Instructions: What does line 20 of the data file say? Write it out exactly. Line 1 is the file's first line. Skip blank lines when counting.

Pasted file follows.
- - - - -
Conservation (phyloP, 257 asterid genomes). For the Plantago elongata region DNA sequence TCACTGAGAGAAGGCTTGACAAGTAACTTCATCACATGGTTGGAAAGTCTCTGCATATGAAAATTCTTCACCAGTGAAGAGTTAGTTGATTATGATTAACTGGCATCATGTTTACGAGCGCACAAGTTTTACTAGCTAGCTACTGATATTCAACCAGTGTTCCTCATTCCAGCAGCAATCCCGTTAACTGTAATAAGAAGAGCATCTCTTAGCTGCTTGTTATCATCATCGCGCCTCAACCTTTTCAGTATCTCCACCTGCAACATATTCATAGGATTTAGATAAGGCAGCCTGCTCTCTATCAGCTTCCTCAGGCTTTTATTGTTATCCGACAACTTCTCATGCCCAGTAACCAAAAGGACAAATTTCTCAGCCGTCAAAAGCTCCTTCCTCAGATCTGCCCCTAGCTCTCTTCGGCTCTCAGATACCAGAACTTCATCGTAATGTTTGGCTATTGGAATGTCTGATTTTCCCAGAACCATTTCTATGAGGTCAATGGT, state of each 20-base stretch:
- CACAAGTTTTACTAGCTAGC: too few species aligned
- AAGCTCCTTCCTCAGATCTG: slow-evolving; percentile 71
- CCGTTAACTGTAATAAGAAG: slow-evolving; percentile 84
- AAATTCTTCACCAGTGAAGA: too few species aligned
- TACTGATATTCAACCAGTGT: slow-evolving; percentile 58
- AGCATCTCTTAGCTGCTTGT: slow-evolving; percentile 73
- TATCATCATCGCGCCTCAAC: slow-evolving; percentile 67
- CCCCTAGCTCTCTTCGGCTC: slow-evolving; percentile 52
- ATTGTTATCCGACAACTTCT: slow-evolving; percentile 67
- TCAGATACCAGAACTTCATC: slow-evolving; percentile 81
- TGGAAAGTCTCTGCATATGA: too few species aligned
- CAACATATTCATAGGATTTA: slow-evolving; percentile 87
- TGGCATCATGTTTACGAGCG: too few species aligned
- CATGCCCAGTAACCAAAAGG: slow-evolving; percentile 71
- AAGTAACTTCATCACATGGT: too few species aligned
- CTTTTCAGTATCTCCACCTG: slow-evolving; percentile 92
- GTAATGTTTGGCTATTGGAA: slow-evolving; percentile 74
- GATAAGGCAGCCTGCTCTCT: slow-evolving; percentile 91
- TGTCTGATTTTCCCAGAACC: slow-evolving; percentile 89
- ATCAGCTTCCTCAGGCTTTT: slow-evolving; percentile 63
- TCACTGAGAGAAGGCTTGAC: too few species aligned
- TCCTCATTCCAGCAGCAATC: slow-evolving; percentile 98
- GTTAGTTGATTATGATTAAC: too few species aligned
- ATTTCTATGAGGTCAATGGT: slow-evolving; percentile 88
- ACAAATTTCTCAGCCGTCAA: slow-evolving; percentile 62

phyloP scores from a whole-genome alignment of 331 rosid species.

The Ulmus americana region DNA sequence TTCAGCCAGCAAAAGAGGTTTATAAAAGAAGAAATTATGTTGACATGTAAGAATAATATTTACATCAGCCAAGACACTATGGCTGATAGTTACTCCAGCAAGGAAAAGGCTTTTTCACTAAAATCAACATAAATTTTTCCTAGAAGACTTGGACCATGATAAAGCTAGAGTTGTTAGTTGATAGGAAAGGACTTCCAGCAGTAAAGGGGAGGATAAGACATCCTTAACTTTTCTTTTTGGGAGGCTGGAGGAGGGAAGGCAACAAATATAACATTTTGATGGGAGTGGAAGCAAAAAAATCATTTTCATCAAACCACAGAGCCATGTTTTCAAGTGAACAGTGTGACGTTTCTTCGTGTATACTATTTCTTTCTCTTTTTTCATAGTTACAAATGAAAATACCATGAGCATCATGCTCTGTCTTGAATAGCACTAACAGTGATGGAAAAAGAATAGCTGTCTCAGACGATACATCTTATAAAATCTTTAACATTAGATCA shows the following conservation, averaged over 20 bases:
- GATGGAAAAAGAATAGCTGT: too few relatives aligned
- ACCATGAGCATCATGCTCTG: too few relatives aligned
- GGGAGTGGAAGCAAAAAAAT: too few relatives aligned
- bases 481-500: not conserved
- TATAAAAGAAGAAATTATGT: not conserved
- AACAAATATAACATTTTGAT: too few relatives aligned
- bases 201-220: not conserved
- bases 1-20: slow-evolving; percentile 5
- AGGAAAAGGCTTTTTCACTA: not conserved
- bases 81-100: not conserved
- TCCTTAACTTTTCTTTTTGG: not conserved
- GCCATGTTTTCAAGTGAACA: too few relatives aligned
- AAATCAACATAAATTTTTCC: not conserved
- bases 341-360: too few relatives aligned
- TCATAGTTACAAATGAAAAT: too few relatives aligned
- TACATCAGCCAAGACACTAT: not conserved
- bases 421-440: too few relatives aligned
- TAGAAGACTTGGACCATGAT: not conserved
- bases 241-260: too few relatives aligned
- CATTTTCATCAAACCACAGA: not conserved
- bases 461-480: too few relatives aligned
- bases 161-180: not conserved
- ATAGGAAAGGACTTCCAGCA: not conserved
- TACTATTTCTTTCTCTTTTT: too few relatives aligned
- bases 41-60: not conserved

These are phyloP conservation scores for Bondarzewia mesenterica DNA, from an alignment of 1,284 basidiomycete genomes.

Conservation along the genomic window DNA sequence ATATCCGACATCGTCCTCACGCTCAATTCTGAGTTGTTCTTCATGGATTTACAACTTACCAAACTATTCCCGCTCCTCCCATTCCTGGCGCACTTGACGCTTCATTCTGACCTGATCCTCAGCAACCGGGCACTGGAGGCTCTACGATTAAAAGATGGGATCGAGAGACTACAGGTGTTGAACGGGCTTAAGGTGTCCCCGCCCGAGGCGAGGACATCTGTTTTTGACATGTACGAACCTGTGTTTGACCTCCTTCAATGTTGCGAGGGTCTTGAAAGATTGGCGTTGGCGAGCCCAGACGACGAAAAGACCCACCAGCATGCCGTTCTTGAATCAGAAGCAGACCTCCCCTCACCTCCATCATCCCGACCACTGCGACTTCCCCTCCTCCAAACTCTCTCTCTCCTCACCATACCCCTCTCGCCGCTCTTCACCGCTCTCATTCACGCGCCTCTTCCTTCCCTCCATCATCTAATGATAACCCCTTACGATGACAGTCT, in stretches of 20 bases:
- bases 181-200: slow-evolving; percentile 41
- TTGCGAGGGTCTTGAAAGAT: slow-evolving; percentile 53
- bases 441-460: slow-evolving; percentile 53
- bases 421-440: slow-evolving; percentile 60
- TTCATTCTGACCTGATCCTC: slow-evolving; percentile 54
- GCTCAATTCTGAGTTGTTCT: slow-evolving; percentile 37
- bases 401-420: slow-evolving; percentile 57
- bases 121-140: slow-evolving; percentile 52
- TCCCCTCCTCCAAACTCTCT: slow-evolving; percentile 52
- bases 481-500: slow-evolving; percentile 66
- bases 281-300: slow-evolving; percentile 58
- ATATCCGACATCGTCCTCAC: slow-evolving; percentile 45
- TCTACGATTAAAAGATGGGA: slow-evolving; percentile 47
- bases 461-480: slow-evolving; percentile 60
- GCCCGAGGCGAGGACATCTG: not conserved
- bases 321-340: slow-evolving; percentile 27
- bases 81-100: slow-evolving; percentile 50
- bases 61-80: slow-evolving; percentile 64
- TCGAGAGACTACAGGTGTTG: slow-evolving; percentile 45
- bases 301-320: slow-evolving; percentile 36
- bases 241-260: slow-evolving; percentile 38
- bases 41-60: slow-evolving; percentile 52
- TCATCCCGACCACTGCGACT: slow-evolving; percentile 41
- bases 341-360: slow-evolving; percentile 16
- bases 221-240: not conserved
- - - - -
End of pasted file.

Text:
- TGTCTGATTTTCCCAGAACC: slow-evolving; percentile 89